Ambien Detection Timelines [INFOGRAPHIC]

Easy-to-understand information about Ambien detection windows. Discover how long Ambien really stays in your system and how it can be detected in blood, hair, or urine tests here.

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ARTICLE SUMMARY: This graphic shows detection periods for Ambien in your blood, hair, urine, or saliva. Plus, we explain which factors can influence how long the drug stays in your system. A visual representation of detection windows with a section at the end for your questions.


Ambien Detection Timelines [INFOGRAPHIC]

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Drug Basics

Drug Name: Ambien (zolpidem)
Drug Class: Depressants / Sedatives / Hypnotics
Street Names: No-Go Pills, A-minus, Zombie Pills

Who Gets Tested For Ambien?

Given the fact that Ambien isn’t considered a major drug of abuse, it is rarely tested for standard drug screens. However, some may be subject to additional drug screening for Ambien. This includes patients who are prescribed the sleeping medication, people in addiction treatment, or people sentenced in a drug court. On some occasions, employers required drug testing for Ambien, especially when driving or operatin heavy machinery.

The following individuals are the usual subjects of drug tests:

1. People with a criminal record.

The increasing number of individuals who use Ambien as a ‘date rape drug’ have attracted the attention of law enforcement agents. This led officials to believe that crimes may be connected to the abuse of Ambien. Individuals with a criminal record may also be tested for Ambien presence.

2. Employees.

In is a common practice of employers to test their employees for the presence of sleeping pills such as Ambien. Jobs that require employees to operate heavy machinery, motor vehicles, and any kind of driving and transport need to minimize the likelihood of mistakes. When an employee uses Ambien during working hours he/she endangers his and the life of others.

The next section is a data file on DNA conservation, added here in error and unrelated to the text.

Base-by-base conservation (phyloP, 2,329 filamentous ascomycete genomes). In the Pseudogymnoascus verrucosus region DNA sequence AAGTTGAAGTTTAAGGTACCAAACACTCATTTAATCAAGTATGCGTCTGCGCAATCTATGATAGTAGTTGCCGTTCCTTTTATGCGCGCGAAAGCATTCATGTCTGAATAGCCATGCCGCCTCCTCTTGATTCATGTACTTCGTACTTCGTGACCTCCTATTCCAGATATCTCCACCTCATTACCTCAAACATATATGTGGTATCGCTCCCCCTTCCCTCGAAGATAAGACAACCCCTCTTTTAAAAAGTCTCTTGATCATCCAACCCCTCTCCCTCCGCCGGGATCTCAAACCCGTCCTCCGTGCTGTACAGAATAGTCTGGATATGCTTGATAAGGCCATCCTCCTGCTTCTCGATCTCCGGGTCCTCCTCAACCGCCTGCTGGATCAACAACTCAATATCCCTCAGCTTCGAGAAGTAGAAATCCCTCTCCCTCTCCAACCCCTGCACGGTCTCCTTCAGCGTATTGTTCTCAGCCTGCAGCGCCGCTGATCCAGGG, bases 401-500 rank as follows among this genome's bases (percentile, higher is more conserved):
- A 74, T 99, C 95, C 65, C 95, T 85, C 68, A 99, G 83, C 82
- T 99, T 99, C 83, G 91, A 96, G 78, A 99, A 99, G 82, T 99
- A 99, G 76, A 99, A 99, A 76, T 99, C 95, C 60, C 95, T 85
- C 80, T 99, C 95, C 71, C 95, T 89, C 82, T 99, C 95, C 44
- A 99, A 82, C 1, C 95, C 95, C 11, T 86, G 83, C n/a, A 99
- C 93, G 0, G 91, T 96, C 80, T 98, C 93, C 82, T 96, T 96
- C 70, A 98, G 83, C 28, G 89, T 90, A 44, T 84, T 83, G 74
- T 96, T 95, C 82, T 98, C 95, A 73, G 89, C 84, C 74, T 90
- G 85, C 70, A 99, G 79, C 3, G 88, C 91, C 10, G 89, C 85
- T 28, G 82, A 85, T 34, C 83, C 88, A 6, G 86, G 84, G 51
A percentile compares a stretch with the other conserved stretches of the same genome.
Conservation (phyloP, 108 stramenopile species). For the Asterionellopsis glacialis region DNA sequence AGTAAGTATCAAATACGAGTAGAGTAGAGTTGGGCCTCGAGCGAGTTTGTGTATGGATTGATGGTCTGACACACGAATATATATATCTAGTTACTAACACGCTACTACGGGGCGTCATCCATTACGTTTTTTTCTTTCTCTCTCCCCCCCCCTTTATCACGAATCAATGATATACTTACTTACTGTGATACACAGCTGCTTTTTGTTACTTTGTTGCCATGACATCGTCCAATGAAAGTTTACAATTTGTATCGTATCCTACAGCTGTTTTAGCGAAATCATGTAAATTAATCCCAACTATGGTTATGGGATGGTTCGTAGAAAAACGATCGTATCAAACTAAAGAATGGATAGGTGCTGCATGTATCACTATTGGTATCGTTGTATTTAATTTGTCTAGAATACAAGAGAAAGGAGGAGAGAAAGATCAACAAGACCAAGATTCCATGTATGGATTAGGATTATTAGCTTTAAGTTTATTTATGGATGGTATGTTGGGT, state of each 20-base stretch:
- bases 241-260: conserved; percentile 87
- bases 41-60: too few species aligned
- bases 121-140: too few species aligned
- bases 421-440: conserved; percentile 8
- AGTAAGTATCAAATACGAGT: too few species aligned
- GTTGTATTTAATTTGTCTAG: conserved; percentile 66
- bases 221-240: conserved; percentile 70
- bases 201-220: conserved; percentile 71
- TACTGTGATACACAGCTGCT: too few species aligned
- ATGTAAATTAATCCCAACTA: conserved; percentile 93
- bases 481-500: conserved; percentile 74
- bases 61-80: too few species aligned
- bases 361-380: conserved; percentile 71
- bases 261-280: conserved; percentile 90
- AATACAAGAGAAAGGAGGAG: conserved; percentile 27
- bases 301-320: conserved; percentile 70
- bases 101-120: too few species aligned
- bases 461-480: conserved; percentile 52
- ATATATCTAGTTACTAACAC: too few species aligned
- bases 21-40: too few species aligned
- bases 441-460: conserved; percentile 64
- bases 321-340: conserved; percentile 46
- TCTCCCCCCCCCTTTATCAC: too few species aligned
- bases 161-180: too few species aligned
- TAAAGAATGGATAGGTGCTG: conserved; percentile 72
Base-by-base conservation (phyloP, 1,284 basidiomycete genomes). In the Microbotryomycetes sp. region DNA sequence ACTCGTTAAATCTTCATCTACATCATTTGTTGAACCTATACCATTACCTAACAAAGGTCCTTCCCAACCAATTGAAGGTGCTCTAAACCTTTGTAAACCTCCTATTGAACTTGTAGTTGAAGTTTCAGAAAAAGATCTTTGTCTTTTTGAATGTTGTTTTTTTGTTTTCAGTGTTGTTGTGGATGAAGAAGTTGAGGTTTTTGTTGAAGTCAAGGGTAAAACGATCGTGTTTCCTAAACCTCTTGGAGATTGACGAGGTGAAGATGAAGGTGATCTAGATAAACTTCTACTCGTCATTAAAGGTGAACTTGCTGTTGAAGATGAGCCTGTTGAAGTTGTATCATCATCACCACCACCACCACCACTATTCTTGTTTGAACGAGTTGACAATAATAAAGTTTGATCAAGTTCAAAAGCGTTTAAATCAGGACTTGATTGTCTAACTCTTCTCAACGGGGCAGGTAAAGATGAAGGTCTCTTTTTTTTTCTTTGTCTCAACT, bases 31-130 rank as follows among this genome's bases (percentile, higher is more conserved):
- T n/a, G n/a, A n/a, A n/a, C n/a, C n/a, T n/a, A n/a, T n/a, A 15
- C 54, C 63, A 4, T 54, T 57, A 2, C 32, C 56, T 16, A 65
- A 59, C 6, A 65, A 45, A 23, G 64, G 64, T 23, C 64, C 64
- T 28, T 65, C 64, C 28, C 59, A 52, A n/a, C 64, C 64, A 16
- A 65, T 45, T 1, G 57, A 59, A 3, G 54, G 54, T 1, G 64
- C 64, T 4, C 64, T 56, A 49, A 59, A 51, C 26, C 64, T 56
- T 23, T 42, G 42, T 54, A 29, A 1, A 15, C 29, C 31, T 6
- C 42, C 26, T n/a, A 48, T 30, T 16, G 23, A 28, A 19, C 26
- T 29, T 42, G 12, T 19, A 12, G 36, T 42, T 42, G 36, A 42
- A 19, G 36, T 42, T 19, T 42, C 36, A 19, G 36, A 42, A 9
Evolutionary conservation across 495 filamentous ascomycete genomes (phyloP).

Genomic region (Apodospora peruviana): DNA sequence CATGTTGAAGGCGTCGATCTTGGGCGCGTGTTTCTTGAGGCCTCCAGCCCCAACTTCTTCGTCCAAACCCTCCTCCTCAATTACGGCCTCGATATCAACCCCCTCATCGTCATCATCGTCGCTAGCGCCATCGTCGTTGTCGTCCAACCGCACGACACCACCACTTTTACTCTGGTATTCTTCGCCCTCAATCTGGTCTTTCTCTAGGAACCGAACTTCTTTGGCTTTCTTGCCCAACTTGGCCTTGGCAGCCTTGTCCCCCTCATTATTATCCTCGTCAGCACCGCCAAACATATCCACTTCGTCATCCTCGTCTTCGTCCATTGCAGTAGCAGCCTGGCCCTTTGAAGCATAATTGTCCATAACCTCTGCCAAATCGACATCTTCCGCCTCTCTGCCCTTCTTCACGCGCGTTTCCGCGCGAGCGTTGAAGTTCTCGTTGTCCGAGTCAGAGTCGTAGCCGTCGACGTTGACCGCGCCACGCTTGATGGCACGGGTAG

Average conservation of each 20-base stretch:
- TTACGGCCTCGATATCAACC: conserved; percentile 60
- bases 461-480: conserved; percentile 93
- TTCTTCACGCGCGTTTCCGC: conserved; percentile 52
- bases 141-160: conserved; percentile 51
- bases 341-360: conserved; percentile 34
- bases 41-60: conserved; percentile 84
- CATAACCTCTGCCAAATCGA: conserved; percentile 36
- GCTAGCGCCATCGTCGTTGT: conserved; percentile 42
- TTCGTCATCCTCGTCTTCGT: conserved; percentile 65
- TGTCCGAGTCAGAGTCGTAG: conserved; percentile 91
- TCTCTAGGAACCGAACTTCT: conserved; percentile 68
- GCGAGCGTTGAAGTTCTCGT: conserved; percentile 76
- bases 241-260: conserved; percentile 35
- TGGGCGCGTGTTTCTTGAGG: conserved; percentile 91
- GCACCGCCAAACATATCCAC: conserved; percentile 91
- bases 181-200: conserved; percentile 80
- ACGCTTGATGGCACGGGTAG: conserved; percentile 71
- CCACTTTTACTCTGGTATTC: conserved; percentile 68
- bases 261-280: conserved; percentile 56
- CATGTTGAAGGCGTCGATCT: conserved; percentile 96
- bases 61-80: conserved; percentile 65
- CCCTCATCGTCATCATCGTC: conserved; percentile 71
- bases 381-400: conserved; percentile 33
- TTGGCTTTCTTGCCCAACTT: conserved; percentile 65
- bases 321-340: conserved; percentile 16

3. Military personnel.

Soldiers need to be able to think quickly, follow orders, and be highly aware of their environment. A soldier who has Ambien in his/her system may question the safety of the people around him and the environment.

4. Rehab patients.

People in drug rehab, or detox may be tempted to reach for Ambien again. For this reason, they are usually exposed to frequent drug screens that detect prescription drugs such as Ambien. When the drug test for Ambien of a person in rehab turns out positive, they may face penalization or detained for a longer treatment stay.

Detection Windows

How long does Ambien stay in your system?

Urine: Ambien is detectable in a urine test for 3 days after your last use.
Hair: Expect to come up positive on a hair drug test even if you took Ambien before 5 weeks.
Saliva: An oral drug test will show Ambien presence 8 hours after your last use.
Blood: In case you do a blood test, expect it to show Ambien presence in your system from in the range of 1 – 12 hours of your last use.

Want to learn more about drug testing and detection period? Download our free e-book The Definitive Guide To Drug Testing.

Factors Influencing Ambien Detection Times

Factors that affect and influence the elimination of Ambien from the body include:

  • age
  • body mass
  • food intake / hydration
  • liver function
  • metabolic rate
  • sex
  • dosage / amount taken
  • frequency of administration

IMPORTANT: Drug detection times in urine, blood, and saliva are an average and can vary greatly by individual. The information in this infographic should be used as a general guideline only.

Your Questions

In this Ambien infographic, we provided you with the basic information about how long Ambien stays in the system, and what you can expect from various different drug tests. Feel free to share your experiences and ask additional questions regarding Ambien drug detection windows, or about drug screening in general. We try to answer all legitimate inquiries personally and promptly.

Reference Sources: Medline Plus: Zolpidem
WSP: Zolpidem and Driving Impairment
NCBI: Windows of detection of zolpidem in urine and hair: application to two drug facilitated sexual assaults
About the author
Lee Weber is a published author, medical writer, and woman in long-term recovery from addiction. Her latest book, The Definitive Guide to Addiction Interventions is set to reach university bookstores in early 2019.
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